Remember when NFTs were just a vague thing you heard rumblings about from tech bros and not an inescapable part of pop culture? Way back when, artist Damien Hirst — always the early adapter — released The Currency, a collection of 10,000 NFTs, which drew both skepticism and excitement in the then-young crypto controversy.
His collection featured a series of A4-sized papers covered in colorful dots, rendered digitally. Buyers paid $2,000 to enter a raffle to receive either the physical artwork or its corresponding NFT. Whatever they didn’t choose, was burned and turned to ash — the NFT equivalent of which is sending the art to an inaccessible address, because the internet is forever.
The collection essentially tested the purchaser’s faith in the "new art form" and what consumers of art deem valuable. Nearly a year (and several bitcoin crashes) later, NFTs have become a part of commonplace conversation, but have they broken through the proverbial cultural firewall?
Unveiling the results of his The Currency experiment, the answer seems to be “no.” The final count, according to Hirst’s Twitter announcement, came in at 5,149 physical to 4,851 NFTs. To make the difference even more stark, 1,000 of the NFTs actually belong to Hirst, meaning only 3,851 were selected by purchasers as their medium of choice.
Even Hirst had a hard time choosing, sharing his decision-making process in a thread. “I have been all over the fucking shop with my decision making, trying to work out what I should do,” he added. “In the beginning, I had thought I would definitely chose all physical... Then I thought half-half and then I felt I had to keep all my 1,000 as NFTs and then all paper again and round and round I’ve gone, head in a spin.”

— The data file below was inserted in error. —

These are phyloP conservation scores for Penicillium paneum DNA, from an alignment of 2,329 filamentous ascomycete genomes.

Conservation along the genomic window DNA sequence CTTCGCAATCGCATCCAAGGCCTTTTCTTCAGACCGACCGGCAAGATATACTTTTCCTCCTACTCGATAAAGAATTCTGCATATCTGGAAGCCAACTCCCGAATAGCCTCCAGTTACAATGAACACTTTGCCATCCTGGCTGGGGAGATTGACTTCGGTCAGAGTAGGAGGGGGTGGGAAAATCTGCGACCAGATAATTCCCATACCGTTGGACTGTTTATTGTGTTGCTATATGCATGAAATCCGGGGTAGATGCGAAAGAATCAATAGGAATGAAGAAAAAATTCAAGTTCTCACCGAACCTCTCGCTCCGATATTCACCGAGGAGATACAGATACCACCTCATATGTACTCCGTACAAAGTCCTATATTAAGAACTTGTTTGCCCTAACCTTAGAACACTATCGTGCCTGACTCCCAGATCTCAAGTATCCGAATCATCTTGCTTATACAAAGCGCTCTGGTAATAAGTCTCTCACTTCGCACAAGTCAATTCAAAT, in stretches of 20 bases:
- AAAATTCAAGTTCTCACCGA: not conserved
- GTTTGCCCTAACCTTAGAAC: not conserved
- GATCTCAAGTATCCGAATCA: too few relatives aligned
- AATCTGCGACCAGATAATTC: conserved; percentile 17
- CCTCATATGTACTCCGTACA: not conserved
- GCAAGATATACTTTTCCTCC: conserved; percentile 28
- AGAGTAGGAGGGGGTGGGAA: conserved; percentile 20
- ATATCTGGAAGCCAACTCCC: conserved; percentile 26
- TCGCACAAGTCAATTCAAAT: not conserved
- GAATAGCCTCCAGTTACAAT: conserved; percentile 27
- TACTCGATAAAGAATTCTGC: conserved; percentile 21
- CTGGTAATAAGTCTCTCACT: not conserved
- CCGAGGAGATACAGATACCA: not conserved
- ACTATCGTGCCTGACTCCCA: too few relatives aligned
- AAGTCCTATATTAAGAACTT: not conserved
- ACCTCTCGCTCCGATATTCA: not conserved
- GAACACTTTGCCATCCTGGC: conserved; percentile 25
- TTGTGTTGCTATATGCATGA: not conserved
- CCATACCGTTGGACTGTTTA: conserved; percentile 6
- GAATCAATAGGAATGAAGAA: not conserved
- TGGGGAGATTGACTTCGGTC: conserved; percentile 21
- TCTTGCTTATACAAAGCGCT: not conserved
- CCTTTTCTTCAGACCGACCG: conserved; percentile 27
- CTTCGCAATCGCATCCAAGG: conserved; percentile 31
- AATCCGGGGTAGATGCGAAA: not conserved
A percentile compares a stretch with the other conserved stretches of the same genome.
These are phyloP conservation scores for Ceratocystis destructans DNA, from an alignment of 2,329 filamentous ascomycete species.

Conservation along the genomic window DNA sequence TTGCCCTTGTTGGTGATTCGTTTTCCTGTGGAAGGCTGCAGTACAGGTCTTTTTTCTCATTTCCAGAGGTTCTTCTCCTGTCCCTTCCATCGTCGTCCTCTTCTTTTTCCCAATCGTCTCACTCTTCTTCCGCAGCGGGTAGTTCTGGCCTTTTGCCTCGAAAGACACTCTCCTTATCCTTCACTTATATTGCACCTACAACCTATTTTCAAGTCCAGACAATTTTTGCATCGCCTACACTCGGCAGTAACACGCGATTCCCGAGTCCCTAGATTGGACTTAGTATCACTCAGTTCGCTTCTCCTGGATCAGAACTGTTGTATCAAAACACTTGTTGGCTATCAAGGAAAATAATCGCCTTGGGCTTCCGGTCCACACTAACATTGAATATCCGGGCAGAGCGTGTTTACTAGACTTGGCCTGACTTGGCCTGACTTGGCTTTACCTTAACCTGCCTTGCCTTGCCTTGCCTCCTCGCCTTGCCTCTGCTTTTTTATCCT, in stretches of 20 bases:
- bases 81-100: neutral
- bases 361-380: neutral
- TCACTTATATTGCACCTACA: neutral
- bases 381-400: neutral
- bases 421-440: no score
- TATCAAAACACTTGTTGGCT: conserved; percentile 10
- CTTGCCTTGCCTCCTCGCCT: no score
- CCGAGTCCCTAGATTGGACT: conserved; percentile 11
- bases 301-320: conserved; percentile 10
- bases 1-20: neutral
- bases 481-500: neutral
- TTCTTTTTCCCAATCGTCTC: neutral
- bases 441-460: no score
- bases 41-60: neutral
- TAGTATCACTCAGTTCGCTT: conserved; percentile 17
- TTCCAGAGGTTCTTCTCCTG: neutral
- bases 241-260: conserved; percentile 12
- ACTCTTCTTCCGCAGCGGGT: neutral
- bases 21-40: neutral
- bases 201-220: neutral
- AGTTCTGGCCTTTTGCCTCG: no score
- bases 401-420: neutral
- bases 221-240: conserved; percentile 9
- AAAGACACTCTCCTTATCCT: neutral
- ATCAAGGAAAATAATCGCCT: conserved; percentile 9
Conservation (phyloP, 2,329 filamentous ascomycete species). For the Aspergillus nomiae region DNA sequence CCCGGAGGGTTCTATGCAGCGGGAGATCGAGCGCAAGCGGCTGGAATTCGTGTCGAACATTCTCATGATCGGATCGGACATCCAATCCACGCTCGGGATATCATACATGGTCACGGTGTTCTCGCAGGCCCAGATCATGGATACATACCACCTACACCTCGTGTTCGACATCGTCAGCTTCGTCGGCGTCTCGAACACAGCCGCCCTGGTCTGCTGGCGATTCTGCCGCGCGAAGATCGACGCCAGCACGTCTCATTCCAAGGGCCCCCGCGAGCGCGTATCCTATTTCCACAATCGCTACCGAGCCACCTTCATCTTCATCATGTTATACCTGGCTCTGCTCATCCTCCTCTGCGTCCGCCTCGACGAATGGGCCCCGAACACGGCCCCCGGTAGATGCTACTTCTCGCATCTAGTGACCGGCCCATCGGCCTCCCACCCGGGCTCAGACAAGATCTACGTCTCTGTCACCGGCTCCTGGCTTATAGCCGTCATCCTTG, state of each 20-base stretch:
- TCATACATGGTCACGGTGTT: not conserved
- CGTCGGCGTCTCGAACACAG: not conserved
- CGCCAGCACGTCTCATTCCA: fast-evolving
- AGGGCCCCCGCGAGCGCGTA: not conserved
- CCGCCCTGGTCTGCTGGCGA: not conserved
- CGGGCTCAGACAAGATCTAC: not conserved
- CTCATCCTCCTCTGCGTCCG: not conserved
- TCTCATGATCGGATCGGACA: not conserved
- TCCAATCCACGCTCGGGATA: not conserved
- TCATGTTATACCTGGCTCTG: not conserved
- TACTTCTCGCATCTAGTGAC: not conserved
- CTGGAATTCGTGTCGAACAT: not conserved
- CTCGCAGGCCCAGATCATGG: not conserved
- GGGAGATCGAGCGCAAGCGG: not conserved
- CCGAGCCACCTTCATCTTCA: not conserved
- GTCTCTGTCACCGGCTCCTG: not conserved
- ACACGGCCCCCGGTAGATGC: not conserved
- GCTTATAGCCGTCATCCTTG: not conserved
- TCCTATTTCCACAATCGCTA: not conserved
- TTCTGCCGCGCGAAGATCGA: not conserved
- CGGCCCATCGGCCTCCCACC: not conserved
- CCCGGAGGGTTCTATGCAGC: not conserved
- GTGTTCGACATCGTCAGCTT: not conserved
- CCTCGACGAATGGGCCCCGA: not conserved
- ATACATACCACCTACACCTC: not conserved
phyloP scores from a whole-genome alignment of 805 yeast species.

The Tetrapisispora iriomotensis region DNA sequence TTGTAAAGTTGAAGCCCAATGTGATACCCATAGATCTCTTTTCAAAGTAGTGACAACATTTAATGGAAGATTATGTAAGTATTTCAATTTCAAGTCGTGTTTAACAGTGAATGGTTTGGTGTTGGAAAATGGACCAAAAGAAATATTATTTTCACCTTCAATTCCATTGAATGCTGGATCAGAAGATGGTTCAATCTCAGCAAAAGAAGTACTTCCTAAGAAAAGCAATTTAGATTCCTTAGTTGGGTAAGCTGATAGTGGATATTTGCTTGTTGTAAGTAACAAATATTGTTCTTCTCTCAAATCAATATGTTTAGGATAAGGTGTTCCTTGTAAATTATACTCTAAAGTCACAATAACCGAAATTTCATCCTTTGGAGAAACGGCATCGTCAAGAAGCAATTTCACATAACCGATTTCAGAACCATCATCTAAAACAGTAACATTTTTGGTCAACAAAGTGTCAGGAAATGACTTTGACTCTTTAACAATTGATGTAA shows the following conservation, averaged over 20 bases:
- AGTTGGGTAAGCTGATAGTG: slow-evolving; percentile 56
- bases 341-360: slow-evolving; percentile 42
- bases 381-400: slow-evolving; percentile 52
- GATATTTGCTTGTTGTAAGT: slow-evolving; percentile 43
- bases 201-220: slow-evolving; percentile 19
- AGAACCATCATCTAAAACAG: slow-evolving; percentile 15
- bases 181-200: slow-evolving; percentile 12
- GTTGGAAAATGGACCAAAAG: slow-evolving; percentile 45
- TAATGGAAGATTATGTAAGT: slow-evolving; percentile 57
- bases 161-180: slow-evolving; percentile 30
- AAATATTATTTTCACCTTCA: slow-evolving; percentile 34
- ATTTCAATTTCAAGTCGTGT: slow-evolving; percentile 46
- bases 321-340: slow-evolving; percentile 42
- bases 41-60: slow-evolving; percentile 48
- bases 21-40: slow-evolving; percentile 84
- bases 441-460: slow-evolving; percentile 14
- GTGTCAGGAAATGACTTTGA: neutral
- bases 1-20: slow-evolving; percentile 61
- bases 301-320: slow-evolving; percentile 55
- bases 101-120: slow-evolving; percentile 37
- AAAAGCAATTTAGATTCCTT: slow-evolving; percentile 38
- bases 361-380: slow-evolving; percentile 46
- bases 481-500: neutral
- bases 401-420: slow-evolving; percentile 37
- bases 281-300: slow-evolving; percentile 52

But in contrast to the popular vote, Hirst went all-in on NFTs. In the tweet, Hirst confirmed he’ll be burning the remaining 4,851 physical Tenders, which should make for one hell of a bonfire. If pure pyromania was exciting enough for Hirst, the $89 million made throughout the run of The Currency is certainly something to celebrate.
Whether or not NFTs are the future of investment and art, Hirst made out like a bandit, though he won’t be going off-grid any time soon.
“I have no idea what the future holds, whether the NFTs or physicals are going to be more valuable or less,” said Hirst. “But that is art! The fun, part of the journey and maybe the point of the whole project. Even after one year, I feel the journey is just beginning.”
For whatever path you chose — IRL or URL — Hirst’s The Currency marks the start of diverging roads in the art world. We’ll see where he takes us next.
Photo via Getty/ Oli Scarff
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